Sale on Amazon prime this weekend

Amazon prime sale: $73 for the year starting at 6pm Friday- till Sunday until Midnight.

For those of you who shop at Amazon and don’t have a prime membership, here’s a chance to save some cash. Prime gets you free shipping on almost everything you could want from Amazon- which can save a lot if you order a lot, but, it also gives you access to their prime video- which has complete seasons of classic TV shows, movies, and even some original content. Compare the cost to Netflix- and it’s cheaper.

This offer is celebrating their recent Golden Globes win for their original- “Mozart in the Jungle”- which I’ve not watched.

But- I thought I’d make sure my readers would know.

 

The Petty Party of Montgomery County

At 7:00 p.m. tomorrow, January 13, the executive committee of the Montgomery County Democratic Party will meet to decide the fate of one of their long-time leaders.

Normally, yours truly wouldn’t be invited to this kind of meeting, but they don’t have a choice. I was duly elected precinct captain, and when the 5 precinct captains of the first ward met, 2 others who have been wronged by the party over time, graciously opted to vote for me, providing a 3-2 selection as the Ward leader and automatic inclusion on the Central Committee. Note- this doesn’t get me on the screening committee- which is only for those who either have sworn a blood oath, or been elected and are in control of patronage jobs which are handed out like candy to people they then use to fill in the open precinct seats- to make sure they control who runs for office.

The two who fell from grace- former county auditor, judge and mayoral candidate, A.J. Wagner, and current school board member Joe Lacey- who tried to run for state rep and wasn’t endorsed. The two who voted against me- Russ Joseph, brother of Dayton City Commissioner Matt Joseph and heir apparent to party chair, and current Dayton Clerk of Courts, Mark Owens, and Judge Daniel Geheres’ son.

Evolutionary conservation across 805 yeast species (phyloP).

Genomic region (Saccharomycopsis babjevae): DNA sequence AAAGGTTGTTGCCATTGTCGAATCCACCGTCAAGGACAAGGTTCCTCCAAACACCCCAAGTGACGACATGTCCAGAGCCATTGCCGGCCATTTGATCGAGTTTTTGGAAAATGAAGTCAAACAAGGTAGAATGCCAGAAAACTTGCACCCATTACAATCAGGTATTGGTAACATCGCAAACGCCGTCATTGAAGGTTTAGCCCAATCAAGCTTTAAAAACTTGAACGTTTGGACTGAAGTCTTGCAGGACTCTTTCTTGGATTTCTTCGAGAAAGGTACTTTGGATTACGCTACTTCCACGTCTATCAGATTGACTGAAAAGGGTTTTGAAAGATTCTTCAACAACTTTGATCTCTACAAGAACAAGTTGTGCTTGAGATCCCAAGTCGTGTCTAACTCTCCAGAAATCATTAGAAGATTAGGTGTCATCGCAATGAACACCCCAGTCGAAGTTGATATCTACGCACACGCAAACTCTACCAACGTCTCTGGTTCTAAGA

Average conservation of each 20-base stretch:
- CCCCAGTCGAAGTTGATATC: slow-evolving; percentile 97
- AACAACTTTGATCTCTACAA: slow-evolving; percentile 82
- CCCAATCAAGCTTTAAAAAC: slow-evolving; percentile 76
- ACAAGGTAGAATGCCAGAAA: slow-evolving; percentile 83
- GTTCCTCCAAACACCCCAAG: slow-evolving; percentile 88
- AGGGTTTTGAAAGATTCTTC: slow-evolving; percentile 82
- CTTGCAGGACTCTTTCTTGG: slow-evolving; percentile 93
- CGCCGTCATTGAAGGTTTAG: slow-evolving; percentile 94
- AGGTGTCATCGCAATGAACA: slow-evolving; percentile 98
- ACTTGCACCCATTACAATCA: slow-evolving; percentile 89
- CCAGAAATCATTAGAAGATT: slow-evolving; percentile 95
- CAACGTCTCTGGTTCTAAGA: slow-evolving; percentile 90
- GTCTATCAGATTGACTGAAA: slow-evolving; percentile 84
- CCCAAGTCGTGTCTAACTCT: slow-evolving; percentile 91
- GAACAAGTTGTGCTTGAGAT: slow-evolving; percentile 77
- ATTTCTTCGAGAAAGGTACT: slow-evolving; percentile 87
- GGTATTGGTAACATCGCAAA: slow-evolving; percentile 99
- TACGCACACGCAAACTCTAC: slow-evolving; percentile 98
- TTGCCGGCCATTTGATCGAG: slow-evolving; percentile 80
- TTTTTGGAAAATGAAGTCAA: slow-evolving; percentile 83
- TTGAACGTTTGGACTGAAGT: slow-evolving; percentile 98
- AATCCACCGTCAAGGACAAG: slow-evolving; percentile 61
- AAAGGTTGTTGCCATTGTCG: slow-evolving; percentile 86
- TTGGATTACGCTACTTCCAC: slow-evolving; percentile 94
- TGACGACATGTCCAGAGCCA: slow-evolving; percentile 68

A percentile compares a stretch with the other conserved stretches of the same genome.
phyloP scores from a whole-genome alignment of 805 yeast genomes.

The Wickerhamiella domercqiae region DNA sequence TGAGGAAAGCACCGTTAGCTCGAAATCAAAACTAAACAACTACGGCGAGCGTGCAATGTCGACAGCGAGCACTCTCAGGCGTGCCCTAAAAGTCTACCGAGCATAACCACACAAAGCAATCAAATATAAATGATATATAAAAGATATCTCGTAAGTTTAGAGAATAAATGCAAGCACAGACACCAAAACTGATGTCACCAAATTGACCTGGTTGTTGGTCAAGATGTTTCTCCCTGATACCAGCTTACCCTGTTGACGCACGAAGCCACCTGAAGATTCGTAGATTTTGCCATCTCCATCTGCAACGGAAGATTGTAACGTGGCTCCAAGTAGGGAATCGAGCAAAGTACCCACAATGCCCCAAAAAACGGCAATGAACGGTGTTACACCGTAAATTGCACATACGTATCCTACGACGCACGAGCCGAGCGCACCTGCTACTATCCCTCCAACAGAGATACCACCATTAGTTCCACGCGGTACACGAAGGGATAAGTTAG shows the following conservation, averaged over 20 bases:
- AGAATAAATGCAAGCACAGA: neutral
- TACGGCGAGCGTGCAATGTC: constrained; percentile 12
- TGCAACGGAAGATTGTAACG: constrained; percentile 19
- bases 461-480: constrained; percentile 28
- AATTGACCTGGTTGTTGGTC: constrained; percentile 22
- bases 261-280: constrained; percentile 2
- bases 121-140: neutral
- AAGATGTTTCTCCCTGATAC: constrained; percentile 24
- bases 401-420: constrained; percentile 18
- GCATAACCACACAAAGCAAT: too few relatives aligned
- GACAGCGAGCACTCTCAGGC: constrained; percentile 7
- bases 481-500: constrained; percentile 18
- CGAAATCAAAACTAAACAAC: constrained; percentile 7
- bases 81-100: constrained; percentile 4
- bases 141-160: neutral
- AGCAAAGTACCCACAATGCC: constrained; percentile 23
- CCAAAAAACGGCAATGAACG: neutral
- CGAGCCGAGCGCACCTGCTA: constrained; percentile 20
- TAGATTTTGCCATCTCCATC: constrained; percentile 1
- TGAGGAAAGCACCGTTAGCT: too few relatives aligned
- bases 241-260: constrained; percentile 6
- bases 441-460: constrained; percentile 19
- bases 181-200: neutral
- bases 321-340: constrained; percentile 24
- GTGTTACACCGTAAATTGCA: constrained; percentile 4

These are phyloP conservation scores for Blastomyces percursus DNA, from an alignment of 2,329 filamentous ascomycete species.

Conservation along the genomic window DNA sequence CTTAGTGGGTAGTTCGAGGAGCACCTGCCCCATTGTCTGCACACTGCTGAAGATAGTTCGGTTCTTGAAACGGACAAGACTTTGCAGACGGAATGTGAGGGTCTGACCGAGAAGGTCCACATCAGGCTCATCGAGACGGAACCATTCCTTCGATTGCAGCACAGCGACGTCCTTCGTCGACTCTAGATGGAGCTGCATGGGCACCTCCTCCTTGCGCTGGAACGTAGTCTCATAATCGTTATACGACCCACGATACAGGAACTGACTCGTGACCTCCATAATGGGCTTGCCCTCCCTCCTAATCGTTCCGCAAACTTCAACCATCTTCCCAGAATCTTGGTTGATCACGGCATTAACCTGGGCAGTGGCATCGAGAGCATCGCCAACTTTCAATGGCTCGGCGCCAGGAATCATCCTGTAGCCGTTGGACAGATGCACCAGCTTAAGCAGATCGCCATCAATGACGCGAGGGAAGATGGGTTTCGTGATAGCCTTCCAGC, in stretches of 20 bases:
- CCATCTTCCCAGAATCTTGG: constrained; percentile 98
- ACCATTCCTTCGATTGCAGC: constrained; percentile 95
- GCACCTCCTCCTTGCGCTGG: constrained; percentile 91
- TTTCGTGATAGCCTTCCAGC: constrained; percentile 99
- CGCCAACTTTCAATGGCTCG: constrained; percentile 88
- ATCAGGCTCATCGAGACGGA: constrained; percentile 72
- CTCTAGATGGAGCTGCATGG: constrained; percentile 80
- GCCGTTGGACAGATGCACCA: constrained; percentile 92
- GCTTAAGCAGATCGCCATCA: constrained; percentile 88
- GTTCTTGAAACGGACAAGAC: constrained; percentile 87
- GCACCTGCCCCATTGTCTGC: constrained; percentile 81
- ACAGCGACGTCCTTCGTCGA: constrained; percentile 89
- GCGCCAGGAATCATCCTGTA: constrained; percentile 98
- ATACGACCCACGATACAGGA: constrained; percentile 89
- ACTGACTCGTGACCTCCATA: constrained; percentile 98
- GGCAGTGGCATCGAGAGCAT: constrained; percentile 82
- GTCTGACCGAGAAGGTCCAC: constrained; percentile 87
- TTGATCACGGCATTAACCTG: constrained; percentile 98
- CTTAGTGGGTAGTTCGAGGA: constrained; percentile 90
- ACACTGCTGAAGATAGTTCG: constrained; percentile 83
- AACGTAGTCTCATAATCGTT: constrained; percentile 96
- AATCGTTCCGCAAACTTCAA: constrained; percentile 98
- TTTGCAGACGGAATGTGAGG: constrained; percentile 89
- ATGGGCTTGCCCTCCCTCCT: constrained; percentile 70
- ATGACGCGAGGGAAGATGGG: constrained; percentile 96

Tomorrow night, the secret society is meeting in private to decide if they should put former Dayton Mayor, daughter of the all powerful C.J. McLin, State Senator Rhine McLin back on the Board of Elections- or should they find someone else to have the cushy job that pays $20K a year for two short meetings each month.

The Dems are mad at Rhine because she broke ranks and supported Wagner for mayor instead of her royal highness, Queen Nan.

Rhine sent all the central committee members a “Fellow Democrat” letter in December- asking for their support and stating her case.

For those of you who don’t know about the Board of [S]Elections – it’s an organization that is totally controlled by the two major parties- to run your elections. This is why third party candidates, independent candidates, and anyone who doesn’t kiss the party’s ass, runs a high risk of not making it to the ballot. Plus, it controls a bunch of patronage jobs- and grossly overpays the staff- especially the directors, one from each party. It gets a little confusing because the actual board is 2 Dems, 2 Republicans- yes- a virtual deadlock on every issue- that gets to hand over the deciding vote to Secretary of State Jon Husted, a Republican. The members of this board aren’t elected by the people, nor do they have oversight by the people- just Husted. That’s the way we like it in Ohio- ethics be damned.

Rhine has been in the seat for 2 years of a 3-year term- thanks to a deadlocked vote during the last presidential election, where Husted managed to get the 2 Dems, Dennis Lieberman (spouse of County Commissioner Debbie Lieberman and former party chair) and Tom Ritchie Sr.- regional director of AFSCME (a big public service union) kicked out of their jobs when they stood up to Husted on early voting hours.

The party picked Rhine and John Doll. Doll is a check-collecting, empty suit. McLin on the other hand threw herself into the job and is the only member who bothered to become a certified elections/registration administrator.

McLin is also a party legend. She’s currently vice chair of the Ohio Democratic Party (which isn’t quite as petty), vice-chair of the Mid-West Caucus of the Democratic National Committee, vice chair of the Mid-West Executive Committee of the Association of State Democratic Chairs, and the Mid-West Representative for the Black Caucus of the Democratic National Committee.